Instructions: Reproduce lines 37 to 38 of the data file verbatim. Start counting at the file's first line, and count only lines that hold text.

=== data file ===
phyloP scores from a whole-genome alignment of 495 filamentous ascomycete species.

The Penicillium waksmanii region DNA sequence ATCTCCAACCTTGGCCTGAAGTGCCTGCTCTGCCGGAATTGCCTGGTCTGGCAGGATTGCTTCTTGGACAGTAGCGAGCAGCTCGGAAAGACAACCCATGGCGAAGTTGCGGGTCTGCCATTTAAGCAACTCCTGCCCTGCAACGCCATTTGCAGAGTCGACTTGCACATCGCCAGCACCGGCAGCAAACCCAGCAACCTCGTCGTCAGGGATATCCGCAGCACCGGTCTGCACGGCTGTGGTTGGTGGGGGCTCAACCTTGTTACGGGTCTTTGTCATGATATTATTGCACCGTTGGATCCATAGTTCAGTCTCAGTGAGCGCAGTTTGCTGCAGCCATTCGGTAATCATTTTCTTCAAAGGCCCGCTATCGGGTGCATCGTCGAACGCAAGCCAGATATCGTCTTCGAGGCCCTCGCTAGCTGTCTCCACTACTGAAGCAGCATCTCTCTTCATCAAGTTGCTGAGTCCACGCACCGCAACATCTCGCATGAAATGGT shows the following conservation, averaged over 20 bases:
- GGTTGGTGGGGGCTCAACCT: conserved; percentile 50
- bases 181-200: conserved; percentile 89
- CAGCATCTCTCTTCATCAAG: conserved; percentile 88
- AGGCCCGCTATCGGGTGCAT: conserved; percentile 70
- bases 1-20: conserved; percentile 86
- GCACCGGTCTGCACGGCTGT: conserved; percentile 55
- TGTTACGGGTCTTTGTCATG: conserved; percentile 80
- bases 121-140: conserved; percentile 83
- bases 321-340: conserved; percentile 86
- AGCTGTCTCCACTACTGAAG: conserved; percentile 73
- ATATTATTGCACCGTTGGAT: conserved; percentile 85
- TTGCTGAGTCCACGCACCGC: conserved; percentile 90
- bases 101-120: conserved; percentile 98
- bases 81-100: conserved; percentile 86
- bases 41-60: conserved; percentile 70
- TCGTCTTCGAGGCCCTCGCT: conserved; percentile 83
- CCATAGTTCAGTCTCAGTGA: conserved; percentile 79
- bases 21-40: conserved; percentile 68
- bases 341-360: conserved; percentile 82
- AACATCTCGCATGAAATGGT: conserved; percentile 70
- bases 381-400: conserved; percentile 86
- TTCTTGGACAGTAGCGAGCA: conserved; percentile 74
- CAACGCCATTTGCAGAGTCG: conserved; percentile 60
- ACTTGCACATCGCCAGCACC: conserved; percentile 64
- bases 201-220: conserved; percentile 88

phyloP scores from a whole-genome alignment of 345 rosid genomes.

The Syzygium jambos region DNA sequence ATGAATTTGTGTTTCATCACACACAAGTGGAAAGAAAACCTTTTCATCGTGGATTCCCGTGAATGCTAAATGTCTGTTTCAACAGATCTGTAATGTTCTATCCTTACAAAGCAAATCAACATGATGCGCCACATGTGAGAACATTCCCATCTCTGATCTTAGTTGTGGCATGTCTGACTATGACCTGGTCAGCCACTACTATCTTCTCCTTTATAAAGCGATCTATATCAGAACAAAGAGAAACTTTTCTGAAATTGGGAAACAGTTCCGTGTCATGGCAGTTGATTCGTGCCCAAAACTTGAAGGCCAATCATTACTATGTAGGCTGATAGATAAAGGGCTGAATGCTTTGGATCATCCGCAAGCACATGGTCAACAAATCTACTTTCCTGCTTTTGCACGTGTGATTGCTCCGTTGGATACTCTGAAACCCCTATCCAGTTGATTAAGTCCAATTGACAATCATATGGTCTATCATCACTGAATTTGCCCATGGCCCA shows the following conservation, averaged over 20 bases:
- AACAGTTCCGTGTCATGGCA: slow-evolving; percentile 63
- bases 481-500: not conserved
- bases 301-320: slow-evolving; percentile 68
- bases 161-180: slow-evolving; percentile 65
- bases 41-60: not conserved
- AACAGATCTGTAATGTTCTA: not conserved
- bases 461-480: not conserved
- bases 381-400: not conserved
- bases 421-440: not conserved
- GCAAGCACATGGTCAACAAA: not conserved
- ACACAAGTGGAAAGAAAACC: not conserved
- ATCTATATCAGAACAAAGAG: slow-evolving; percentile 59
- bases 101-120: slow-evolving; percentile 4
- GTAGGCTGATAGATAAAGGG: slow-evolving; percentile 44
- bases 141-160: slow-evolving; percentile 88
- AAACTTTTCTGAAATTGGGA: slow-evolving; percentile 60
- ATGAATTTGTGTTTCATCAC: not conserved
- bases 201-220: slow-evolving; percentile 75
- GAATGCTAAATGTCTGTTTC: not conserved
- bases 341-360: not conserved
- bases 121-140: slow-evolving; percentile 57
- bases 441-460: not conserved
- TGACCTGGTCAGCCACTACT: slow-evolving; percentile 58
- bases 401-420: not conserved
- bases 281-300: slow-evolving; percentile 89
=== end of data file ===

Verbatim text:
- bases 381-400: not conserved
- bases 421-440: not conserved